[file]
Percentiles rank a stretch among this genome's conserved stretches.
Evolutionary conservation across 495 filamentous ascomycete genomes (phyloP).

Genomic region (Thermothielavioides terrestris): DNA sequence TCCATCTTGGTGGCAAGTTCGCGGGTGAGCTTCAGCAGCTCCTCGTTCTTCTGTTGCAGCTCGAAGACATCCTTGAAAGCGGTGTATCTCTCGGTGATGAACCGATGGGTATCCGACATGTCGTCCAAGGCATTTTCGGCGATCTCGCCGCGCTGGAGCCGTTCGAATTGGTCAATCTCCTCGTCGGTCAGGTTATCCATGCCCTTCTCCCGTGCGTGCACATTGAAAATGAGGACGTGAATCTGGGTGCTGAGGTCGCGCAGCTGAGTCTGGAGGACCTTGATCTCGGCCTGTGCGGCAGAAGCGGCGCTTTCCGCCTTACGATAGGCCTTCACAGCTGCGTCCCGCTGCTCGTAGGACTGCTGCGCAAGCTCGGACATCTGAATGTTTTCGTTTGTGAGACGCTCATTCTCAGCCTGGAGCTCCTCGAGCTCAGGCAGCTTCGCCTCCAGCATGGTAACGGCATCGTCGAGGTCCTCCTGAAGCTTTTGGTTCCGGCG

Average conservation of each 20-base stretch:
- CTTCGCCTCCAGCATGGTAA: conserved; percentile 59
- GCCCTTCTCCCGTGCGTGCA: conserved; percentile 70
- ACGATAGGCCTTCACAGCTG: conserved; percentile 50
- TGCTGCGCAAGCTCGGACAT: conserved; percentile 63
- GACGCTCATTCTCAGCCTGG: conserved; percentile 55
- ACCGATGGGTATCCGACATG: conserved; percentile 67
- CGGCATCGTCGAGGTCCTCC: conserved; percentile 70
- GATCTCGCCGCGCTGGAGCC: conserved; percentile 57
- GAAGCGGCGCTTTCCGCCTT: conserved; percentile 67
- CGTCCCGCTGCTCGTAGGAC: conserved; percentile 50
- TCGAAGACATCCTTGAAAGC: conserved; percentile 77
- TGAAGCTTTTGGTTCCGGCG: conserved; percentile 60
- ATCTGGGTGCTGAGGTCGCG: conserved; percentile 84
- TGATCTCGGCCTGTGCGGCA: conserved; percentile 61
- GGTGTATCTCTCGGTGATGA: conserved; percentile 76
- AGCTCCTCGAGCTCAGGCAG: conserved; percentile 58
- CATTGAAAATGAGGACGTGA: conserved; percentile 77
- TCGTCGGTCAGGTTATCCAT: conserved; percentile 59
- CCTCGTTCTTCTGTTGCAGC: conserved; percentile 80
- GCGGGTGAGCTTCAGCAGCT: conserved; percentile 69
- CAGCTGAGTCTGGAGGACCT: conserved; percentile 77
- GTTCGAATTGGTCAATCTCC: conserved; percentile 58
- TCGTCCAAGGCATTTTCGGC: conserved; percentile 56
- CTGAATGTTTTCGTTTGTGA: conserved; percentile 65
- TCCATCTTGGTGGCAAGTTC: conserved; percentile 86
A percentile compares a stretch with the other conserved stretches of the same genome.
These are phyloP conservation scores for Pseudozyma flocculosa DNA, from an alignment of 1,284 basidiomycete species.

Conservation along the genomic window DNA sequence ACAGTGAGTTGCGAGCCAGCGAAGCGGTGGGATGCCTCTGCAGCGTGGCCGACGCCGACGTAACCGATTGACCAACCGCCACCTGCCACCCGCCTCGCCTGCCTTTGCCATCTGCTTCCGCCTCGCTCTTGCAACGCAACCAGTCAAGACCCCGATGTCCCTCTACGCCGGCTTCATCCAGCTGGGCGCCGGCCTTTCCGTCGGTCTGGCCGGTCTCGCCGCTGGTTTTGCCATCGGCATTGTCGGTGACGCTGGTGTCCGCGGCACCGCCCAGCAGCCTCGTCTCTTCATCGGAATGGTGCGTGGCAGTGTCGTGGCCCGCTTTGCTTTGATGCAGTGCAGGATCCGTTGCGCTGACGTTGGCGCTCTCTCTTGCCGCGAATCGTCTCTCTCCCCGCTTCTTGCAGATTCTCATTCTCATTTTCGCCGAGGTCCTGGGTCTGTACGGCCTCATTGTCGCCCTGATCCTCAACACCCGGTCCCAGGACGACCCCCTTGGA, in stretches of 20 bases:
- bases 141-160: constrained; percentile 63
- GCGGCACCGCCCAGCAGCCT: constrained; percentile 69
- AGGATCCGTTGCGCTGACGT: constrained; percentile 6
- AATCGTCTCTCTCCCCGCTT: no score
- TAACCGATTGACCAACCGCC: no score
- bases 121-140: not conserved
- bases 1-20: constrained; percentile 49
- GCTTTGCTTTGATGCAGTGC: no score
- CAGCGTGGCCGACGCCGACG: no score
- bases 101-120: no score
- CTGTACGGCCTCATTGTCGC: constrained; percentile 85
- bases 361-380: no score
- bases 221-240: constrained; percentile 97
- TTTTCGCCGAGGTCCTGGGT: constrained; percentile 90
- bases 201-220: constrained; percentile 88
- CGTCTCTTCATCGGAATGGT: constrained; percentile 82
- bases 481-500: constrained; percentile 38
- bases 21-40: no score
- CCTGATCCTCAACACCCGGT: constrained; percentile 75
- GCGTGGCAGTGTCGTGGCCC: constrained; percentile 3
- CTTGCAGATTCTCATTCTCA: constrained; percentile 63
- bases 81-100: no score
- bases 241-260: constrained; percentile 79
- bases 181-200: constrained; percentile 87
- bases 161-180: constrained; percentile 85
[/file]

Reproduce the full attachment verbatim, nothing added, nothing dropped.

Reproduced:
Percentiles rank a stretch among this genome's conserved stretches.
Evolutionary conservation across 495 filamentous ascomycete genomes (phyloP).

Genomic region (Thermothielavioides terrestris): DNA sequence TCCATCTTGGTGGCAAGTTCGCGGGTGAGCTTCAGCAGCTCCTCGTTCTTCTGTTGCAGCTCGAAGACATCCTTGAAAGCGGTGTATCTCTCGGTGATGAACCGATGGGTATCCGACATGTCGTCCAAGGCATTTTCGGCGATCTCGCCGCGCTGGAGCCGTTCGAATTGGTCAATCTCCTCGTCGGTCAGGTTATCCATGCCCTTCTCCCGTGCGTGCACATTGAAAATGAGGACGTGAATCTGGGTGCTGAGGTCGCGCAGCTGAGTCTGGAGGACCTTGATCTCGGCCTGTGCGGCAGAAGCGGCGCTTTCCGCCTTACGATAGGCCTTCACAGCTGCGTCCCGCTGCTCGTAGGACTGCTGCGCAAGCTCGGACATCTGAATGTTTTCGTTTGTGAGACGCTCATTCTCAGCCTGGAGCTCCTCGAGCTCAGGCAGCTTCGCCTCCAGCATGGTAACGGCATCGTCGAGGTCCTCCTGAAGCTTTTGGTTCCGGCG

Average conservation of each 20-base stretch:
- CTTCGCCTCCAGCATGGTAA: conserved; percentile 59
- GCCCTTCTCCCGTGCGTGCA: conserved; percentile 70
- ACGATAGGCCTTCACAGCTG: conserved; percentile 50
- TGCTGCGCAAGCTCGGACAT: conserved; percentile 63
- GACGCTCATTCTCAGCCTGG: conserved; percentile 55
- ACCGATGGGTATCCGACATG: conserved; percentile 67
- CGGCATCGTCGAGGTCCTCC: conserved; percentile 70
- GATCTCGCCGCGCTGGAGCC: conserved; percentile 57
- GAAGCGGCGCTTTCCGCCTT: conserved; percentile 67
- CGTCCCGCTGCTCGTAGGAC: conserved; percentile 50
- TCGAAGACATCCTTGAAAGC: conserved; percentile 77
- TGAAGCTTTTGGTTCCGGCG: conserved; percentile 60
- ATCTGGGTGCTGAGGTCGCG: conserved; percentile 84
- TGATCTCGGCCTGTGCGGCA: conserved; percentile 61
- GGTGTATCTCTCGGTGATGA: conserved; percentile 76
- AGCTCCTCGAGCTCAGGCAG: conserved; percentile 58
- CATTGAAAATGAGGACGTGA: conserved; percentile 77
- TCGTCGGTCAGGTTATCCAT: conserved; percentile 59
- CCTCGTTCTTCTGTTGCAGC: conserved; percentile 80
- GCGGGTGAGCTTCAGCAGCT: conserved; percentile 69
- CAGCTGAGTCTGGAGGACCT: conserved; percentile 77
- GTTCGAATTGGTCAATCTCC: conserved; percentile 58
- TCGTCCAAGGCATTTTCGGC: conserved; percentile 56
- CTGAATGTTTTCGTTTGTGA: conserved; percentile 65
- TCCATCTTGGTGGCAAGTTC: conserved; percentile 86
A percentile compares a stretch with the other conserved stretches of the same genome.
These are phyloP conservation scores for Pseudozyma flocculosa DNA, from an alignment of 1,284 basidiomycete species.

Conservation along the genomic window DNA sequence ACAGTGAGTTGCGAGCCAGCGAAGCGGTGGGATGCCTCTGCAGCGTGGCCGACGCCGACGTAACCGATTGACCAACCGCCACCTGCCACCCGCCTCGCCTGCCTTTGCCATCTGCTTCCGCCTCGCTCTTGCAACGCAACCAGTCAAGACCCCGATGTCCCTCTACGCCGGCTTCATCCAGCTGGGCGCCGGCCTTTCCGTCGGTCTGGCCGGTCTCGCCGCTGGTTTTGCCATCGGCATTGTCGGTGACGCTGGTGTCCGCGGCACCGCCCAGCAGCCTCGTCTCTTCATCGGAATGGTGCGTGGCAGTGTCGTGGCCCGCTTTGCTTTGATGCAGTGCAGGATCCGTTGCGCTGACGTTGGCGCTCTCTCTTGCCGCGAATCGTCTCTCTCCCCGCTTCTTGCAGATTCTCATTCTCATTTTCGCCGAGGTCCTGGGTCTGTACGGCCTCATTGTCGCCCTGATCCTCAACACCCGGTCCCAGGACGACCCCCTTGGA, in stretches of 20 bases:
- bases 141-160: constrained; percentile 63
- GCGGCACCGCCCAGCAGCCT: constrained; percentile 69
- AGGATCCGTTGCGCTGACGT: constrained; percentile 6
- AATCGTCTCTCTCCCCGCTT: no score
- TAACCGATTGACCAACCGCC: no score
- bases 121-140: not conserved
- bases 1-20: constrained; percentile 49
- GCTTTGCTTTGATGCAGTGC: no score
- CAGCGTGGCCGACGCCGACG: no score
- bases 101-120: no score
- CTGTACGGCCTCATTGTCGC: constrained; percentile 85
- bases 361-380: no score
- bases 221-240: constrained; percentile 97
- TTTTCGCCGAGGTCCTGGGT: constrained; percentile 90
- bases 201-220: constrained; percentile 88
- CGTCTCTTCATCGGAATGGT: constrained; percentile 82
- bases 481-500: constrained; percentile 38
- bases 21-40: no score
- CCTGATCCTCAACACCCGGT: constrained; percentile 75
- GCGTGGCAGTGTCGTGGCCC: constrained; percentile 3
- CTTGCAGATTCTCATTCTCA: constrained; percentile 63
- bases 81-100: no score
- bases 241-260: constrained; percentile 79
- bases 181-200: constrained; percentile 87
- bases 161-180: constrained; percentile 85